On the clinic side, we’re also seeing the attrition of primary care clinicians. Within the greater Nashua area, there’s been a significant loss of primary care workforce. There have been hospital closures up in the North Country. 

On the systemic side, we are still having difficulty in penetrating these communities of color to start creating relationships with them.

More recently, the state has refused federal funding for ongoing efforts regarding COVID-19 vaccination. So we’re at a crisis here.

What initiatives would you like to see the state take to address some of these inequities?

We’re going to be dealing with permutations of the COVID-19 pandemic for the next several years. That’s just our new reality, and so having the ability for agencies to openly discuss racial and socioeconomic disparities is imperative in how we develop our approach and strategies.

It would be of utmost importance as we are training new clinicians and health care workers that they have the ability to discuss concepts related to diversity, equity, and inclusion. And as you know, our state recently passed the budget legislation that could potentially threaten institutions that have state funding for discussing these matters. Our state government has an opportunity to repent from that faulty decision.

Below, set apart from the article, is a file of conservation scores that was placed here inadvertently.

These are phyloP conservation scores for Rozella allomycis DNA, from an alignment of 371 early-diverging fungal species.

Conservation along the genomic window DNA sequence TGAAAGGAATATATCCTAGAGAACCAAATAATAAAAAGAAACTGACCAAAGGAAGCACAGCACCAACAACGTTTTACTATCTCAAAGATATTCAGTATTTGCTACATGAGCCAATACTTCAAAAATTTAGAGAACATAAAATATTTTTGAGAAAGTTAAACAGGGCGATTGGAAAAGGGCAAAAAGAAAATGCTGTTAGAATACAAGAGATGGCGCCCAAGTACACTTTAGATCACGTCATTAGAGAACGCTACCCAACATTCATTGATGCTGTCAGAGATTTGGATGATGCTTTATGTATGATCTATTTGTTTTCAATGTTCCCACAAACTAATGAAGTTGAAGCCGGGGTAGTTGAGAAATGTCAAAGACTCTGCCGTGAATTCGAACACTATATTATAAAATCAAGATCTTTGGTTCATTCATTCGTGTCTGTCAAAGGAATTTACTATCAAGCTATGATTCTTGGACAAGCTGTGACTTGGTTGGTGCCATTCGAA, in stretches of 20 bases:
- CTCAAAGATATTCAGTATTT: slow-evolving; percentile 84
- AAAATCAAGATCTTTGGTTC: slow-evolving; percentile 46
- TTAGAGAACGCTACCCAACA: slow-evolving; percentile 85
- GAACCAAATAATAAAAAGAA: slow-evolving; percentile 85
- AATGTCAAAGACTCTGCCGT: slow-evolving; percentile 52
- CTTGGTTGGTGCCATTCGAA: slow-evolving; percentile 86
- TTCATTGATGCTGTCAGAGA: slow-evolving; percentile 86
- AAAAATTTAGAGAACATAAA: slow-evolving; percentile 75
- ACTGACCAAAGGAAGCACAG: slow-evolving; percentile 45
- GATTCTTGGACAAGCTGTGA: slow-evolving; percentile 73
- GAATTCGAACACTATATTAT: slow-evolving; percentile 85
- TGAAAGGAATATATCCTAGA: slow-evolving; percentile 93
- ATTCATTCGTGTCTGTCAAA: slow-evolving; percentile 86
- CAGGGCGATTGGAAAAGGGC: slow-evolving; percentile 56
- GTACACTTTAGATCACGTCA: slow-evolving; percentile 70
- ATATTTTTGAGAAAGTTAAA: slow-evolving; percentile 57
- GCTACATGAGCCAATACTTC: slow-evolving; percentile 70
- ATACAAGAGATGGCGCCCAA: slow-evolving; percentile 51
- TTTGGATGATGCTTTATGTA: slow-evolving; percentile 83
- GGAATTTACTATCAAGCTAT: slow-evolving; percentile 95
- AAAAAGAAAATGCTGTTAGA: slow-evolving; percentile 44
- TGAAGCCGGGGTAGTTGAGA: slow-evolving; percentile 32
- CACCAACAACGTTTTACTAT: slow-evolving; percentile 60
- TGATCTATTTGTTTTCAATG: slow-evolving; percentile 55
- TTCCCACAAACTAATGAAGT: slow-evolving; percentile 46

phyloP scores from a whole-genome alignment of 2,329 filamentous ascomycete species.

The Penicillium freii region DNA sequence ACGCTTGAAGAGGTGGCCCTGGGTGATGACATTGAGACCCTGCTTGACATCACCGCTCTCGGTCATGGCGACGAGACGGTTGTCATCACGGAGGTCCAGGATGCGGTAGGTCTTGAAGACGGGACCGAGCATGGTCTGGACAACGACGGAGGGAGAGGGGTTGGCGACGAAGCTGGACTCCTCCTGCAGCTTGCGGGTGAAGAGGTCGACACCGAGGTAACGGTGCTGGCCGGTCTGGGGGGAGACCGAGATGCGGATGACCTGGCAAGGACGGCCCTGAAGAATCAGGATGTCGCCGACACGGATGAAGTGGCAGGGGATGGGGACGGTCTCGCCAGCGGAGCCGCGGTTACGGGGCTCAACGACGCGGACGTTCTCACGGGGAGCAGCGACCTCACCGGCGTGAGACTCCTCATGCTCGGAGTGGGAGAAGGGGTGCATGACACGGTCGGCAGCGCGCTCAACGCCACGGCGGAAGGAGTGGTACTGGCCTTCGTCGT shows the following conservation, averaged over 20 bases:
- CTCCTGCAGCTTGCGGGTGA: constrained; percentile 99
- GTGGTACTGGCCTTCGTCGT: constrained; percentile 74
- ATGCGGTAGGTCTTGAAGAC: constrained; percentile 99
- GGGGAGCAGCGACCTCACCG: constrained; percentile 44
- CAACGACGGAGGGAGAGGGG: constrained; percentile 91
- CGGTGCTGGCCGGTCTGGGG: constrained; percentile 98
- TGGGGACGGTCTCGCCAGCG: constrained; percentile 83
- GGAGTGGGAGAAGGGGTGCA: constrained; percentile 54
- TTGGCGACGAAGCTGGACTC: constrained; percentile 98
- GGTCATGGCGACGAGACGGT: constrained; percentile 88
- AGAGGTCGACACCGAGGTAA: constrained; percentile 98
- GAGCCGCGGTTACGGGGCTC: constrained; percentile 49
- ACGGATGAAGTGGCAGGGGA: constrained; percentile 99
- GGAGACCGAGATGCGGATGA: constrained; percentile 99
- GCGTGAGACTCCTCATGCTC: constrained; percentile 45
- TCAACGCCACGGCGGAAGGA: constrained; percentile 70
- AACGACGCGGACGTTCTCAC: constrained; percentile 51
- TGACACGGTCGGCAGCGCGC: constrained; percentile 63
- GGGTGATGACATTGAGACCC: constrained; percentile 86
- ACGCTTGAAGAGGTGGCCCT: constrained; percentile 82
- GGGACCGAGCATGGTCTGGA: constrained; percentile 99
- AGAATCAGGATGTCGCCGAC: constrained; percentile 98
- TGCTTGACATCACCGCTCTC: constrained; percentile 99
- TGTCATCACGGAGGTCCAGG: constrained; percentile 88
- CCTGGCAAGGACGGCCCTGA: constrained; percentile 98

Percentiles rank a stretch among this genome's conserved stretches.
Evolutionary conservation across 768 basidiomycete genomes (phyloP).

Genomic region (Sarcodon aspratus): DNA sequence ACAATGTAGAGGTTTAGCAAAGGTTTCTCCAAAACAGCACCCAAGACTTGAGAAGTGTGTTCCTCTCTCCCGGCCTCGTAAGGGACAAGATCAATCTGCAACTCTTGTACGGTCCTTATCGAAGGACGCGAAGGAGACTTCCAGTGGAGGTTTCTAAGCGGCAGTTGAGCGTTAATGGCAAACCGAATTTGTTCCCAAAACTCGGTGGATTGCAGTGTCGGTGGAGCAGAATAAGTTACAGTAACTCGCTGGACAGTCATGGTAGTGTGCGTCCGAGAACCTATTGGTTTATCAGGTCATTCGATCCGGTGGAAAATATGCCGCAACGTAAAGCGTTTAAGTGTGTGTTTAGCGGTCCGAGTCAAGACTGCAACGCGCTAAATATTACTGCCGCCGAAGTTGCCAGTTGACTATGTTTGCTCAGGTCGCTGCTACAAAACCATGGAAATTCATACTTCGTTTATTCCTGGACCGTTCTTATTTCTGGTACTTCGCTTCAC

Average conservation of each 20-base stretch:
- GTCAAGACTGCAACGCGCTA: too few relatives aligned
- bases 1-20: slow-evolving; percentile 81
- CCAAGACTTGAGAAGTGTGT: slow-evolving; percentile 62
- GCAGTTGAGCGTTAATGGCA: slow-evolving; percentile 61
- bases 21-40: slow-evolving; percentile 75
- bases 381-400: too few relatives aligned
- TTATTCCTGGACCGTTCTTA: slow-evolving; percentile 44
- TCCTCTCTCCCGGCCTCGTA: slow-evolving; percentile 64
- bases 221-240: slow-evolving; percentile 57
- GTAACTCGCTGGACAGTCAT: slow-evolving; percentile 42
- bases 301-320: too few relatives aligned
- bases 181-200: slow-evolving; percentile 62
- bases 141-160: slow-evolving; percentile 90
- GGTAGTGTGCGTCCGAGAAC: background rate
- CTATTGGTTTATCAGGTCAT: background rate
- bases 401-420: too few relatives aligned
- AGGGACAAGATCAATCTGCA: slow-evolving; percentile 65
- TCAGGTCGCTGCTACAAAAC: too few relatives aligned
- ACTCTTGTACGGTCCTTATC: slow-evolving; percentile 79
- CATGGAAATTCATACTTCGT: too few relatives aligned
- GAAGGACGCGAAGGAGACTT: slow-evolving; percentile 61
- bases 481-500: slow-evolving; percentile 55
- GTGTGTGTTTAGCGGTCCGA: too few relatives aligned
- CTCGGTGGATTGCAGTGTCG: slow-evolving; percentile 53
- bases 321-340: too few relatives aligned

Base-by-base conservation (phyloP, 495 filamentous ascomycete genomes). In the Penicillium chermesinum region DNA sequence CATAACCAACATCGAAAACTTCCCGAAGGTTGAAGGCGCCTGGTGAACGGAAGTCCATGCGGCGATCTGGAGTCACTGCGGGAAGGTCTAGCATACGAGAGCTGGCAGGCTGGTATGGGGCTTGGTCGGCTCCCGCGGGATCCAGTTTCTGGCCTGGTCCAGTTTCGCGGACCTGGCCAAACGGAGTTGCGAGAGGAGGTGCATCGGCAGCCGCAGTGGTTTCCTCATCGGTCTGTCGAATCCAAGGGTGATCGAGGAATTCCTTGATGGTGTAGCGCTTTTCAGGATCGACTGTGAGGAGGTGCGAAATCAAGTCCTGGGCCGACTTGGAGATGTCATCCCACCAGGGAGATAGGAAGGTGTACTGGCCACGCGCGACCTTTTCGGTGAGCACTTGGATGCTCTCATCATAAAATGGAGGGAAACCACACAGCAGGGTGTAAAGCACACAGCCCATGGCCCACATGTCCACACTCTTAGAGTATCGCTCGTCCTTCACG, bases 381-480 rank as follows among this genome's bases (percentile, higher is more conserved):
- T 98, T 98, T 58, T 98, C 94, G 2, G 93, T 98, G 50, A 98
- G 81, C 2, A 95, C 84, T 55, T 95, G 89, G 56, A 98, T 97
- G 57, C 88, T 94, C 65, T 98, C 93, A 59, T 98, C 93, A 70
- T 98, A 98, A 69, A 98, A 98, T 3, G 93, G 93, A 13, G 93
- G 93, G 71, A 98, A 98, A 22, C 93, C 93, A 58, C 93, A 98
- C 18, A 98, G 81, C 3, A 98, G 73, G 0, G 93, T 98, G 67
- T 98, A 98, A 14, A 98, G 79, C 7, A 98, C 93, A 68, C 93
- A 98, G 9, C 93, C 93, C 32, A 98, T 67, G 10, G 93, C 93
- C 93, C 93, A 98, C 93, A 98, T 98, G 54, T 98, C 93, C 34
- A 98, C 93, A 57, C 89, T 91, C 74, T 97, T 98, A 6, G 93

We also have to remember that outside of COVID-19 we still have chronic disease management. People are still getting appendicitis, and people are still suffering from addiction. People are still dealing with heart attacks and consequences of uncontrolled hypertension, diabetes within our state. And so, maintaining the funding and resources to support and bolster access to those services is absolutely paramount to the backbone of the health of our communities.

Unfortunately, again, our state government has cut funding for mental health services and particularly for drug treatment and addiction treatment, which I think is terribly myopic as we’re trying to emerge from this pandemic.

What can be done to address vaccine hesitancy?